senate Bill S4082

Signed By Governor
2013-2014 Legislative Session

Relates to severe or repeatedly abused children in child protective and parental termination proceedings

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Archive: Last Bill Status Via A2600 - Signed by Governor


  • Introduced
  • In Committee
  • On Floor Calendar
    • Passed Senate
    • Passed Assembly
  • Delivered to Governor
  • Signed by Governor

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Actions

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Assembly Actions - Lowercase
Senate Actions - UPPERCASE
Oct 23, 2013 signed chap.430
Oct 11, 2013 delivered to governor
May 01, 2013 returned to assembly
passed senate
3rd reading cal.361
substituted for s4082
May 01, 2013 substituted by a2600
Apr 24, 2013 advanced to third reading
Apr 23, 2013 2nd report cal.
Apr 22, 2013 1st report cal.361
Mar 07, 2013 referred to children and families

Votes

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Apr 22, 2013 - Children and Families committee Vote

S4082
6
0
committee
6
Aye
0
Nay
0
Aye with Reservations
0
Absent
0
Excused
0
Abstained
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Children and Families Committee Vote: Apr 22, 2013

S4082 - Bill Details

See Assembly Version of this Bill:
A2600
Law Section:
Family Court Act
Laws Affected:
Amd §1051, Fam Ct Act; amd §384-b, Soc Serv L
Versions Introduced in 2011-2012 Legislative Session:
A10051, S7582

S4082 - Bill Texts

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Relates to severely or repeatedly abused children in child protective and parental termination proceedings.

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BILL NUMBER:S4082

TITLE OF BILL: An act to amend the family court act and the social
services law, in relation to severe or repeated child abuse in child
protective and termination of parental rights proceedings

This is one in a series of measures being introduced at the request of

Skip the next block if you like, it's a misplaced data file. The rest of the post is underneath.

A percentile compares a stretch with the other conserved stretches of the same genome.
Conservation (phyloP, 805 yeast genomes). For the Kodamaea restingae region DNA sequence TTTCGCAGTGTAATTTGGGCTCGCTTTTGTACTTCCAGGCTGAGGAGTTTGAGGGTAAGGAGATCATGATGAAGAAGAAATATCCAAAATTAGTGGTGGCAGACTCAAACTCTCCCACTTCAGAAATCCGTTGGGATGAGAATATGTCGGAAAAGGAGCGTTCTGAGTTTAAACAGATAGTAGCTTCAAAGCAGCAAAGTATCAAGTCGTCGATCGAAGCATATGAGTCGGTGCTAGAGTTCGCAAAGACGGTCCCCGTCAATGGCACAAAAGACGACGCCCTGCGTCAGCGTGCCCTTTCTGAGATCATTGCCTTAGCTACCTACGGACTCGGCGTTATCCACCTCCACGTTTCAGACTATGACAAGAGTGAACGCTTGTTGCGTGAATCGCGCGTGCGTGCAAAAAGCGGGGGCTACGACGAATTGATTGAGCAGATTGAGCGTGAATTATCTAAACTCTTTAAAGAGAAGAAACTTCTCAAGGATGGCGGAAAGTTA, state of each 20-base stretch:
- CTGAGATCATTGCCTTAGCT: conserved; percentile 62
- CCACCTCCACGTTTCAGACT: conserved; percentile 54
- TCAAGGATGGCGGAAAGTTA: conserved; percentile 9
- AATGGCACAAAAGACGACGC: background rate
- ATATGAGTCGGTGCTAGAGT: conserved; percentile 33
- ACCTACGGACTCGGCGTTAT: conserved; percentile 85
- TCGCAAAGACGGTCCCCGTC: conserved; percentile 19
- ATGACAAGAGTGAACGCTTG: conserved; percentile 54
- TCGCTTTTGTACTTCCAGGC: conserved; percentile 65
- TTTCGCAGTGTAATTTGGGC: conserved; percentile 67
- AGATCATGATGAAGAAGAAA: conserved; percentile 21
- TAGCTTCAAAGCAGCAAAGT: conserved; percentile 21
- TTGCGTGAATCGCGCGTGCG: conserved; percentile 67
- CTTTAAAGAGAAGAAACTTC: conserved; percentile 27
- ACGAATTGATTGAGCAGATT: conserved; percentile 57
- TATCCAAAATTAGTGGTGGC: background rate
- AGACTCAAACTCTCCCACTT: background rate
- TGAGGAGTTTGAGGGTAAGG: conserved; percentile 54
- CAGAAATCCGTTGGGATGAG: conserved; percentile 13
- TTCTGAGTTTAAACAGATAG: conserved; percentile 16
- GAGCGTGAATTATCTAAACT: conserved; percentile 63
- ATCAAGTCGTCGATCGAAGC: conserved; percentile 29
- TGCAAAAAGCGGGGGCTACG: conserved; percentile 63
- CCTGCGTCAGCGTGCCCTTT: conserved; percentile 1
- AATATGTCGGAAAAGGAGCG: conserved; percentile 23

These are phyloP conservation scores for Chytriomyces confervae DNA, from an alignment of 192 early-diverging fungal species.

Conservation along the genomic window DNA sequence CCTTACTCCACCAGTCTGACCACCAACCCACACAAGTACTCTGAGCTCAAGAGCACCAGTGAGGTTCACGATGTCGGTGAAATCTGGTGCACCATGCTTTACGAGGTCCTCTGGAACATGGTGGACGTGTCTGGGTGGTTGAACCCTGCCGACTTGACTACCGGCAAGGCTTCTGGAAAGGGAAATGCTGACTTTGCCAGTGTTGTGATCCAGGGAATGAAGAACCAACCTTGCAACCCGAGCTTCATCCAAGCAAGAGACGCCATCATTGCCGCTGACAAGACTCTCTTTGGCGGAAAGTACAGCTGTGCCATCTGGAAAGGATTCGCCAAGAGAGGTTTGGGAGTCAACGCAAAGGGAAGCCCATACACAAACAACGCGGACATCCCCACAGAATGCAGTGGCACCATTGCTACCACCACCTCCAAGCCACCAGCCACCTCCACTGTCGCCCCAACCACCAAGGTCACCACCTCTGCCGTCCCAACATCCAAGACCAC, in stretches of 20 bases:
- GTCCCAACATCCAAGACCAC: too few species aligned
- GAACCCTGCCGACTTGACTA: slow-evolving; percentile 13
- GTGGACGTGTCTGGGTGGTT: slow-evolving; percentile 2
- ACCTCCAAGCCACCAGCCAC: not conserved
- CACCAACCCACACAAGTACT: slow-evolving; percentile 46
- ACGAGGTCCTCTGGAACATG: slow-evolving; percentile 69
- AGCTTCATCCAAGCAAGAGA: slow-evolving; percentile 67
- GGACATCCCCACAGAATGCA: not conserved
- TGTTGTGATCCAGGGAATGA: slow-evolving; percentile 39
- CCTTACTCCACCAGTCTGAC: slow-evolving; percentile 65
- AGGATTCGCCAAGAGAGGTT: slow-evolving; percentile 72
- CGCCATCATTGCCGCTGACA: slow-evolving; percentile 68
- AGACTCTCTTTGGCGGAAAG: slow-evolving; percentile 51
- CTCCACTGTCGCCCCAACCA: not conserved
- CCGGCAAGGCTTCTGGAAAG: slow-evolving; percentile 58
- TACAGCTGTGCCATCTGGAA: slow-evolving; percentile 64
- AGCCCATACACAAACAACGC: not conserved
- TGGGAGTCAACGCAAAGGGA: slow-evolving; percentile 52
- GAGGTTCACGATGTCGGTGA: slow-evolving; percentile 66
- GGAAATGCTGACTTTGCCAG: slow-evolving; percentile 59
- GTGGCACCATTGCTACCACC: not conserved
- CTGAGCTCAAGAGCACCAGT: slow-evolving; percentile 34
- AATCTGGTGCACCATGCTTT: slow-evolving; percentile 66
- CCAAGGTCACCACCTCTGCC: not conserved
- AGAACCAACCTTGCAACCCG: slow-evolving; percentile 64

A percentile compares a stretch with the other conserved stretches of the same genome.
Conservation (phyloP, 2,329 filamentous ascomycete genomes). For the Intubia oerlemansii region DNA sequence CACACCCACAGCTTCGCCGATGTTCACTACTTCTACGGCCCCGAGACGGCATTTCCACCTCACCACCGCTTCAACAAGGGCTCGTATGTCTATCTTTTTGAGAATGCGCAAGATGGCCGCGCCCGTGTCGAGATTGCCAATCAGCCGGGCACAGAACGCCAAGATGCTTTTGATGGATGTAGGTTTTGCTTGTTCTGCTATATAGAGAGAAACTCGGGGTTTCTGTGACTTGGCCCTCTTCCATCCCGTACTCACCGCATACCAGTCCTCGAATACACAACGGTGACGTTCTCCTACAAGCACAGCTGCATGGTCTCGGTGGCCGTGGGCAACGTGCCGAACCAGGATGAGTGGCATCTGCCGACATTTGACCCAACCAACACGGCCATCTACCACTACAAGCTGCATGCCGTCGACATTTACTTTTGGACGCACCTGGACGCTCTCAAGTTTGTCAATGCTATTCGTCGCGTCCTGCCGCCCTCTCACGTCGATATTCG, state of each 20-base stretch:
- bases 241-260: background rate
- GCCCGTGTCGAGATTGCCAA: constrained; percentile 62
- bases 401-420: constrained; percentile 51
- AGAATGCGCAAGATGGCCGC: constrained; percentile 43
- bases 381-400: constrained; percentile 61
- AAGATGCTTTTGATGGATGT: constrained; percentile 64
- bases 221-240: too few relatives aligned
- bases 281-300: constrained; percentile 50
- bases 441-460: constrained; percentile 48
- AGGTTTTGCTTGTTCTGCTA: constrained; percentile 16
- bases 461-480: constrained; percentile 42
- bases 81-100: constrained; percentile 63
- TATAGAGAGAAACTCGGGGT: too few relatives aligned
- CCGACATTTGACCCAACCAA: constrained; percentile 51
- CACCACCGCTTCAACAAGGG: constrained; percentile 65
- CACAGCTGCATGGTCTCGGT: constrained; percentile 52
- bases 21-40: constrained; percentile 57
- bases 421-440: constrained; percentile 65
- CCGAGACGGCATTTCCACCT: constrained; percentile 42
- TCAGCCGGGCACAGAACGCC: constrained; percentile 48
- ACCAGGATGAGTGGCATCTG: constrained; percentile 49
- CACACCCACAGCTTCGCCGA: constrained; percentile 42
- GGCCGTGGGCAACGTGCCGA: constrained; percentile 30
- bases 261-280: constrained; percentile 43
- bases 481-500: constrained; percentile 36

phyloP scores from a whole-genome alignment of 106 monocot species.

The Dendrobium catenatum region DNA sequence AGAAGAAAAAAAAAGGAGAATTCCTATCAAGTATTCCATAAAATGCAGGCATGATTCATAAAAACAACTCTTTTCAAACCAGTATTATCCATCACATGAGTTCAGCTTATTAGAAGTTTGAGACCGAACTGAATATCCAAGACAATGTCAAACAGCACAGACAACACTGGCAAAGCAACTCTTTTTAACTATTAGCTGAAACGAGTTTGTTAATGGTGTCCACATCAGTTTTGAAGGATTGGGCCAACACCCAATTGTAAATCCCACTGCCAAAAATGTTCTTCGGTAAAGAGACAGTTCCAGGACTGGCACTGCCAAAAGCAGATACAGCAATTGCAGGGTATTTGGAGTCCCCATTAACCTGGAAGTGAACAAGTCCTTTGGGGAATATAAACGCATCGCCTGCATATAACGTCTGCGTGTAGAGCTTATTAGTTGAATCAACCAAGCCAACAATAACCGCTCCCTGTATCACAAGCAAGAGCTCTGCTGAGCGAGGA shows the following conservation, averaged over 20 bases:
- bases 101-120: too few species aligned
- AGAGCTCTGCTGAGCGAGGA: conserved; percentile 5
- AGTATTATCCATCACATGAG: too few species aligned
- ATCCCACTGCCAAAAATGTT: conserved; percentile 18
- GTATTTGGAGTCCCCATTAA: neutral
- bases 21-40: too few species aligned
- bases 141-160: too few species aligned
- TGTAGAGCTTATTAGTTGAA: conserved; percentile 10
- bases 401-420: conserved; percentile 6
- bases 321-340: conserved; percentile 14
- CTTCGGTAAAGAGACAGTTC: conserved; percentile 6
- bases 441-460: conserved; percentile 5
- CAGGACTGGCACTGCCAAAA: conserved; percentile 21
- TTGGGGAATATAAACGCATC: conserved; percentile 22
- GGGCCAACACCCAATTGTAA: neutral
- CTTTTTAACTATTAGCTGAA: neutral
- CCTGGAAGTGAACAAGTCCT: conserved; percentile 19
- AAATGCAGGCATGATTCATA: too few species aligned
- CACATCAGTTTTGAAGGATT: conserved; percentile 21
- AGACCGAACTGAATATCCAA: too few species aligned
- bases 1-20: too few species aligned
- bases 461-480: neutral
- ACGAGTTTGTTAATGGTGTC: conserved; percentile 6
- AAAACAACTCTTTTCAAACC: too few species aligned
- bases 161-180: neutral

the Chief Administrative Judge upon the recommendation of her Family
Court Advisory and Rules Committee.

In 1981, the State Legislature added subdivision 8 to Social Services
Law § 384-b to create two additional grounds to support terminations
of parental rights: severe or repeated child abuse. See L. 1981, c.
739. These grounds, however, were almost never utilized because of
difficulties of proof. In light of the lower quantum of proof required
for a child abuse finding under Article 10 of the Family Court Act as
compared to that which is required for termination of parental rights
- a preponderance of the evidence as compared to clear and convincing
evidence - the Article 10 child abuse findings that precipitated a
child's entry into foster care could not be used as proof of severe or
repeated child abuse in a subsequent termination of parental rights
proceeding. The original child abuse allegations would thus need to be
retried, often long after the fact, utilizing the higher standard of
proof. In an attempt to obviate the need to retry the child abuse
charges, the Legislature later amended Family Court Act § 1051
regarding fact-finding orders as part of the State statute
implementing the Federal Adoption and Safe Families Act [Public Law
105-89]. Family Court was thereby authorized to render an additional
finding of severe or repeated child abuse as part of its fact-finding
order in a child abuse proceeding so long as the requisite proof by
clear and convincing evidence had been adduced. See L. 1999, c. 7.

Although the 1999 statute facilitated greater utilization of the
severe or repeated child abuse grounds for terminations of parental
rights, Family Courts encountered a significant obstacle to making the
additional findings at the stage of the initial child abuse
proceedings. Moreover, the definition of severe abuse has not been
updated since its enactment 30 years ago to incorporate two serious
sexual offenses that were added to the Penal Law in 2006. We submit
this measure to address these problems.

First, the measure would eliminate the need for Family Court to
include a finding regarding provision of diligent efforts in order for
the additional findings that may be rendered in a child protective
proceeding under Article 10 of the Family Court Act to be admissible
in a proceeding to terminate parental rights. Section 1051 would be
amended to provide that, in addition to child abuse findings by a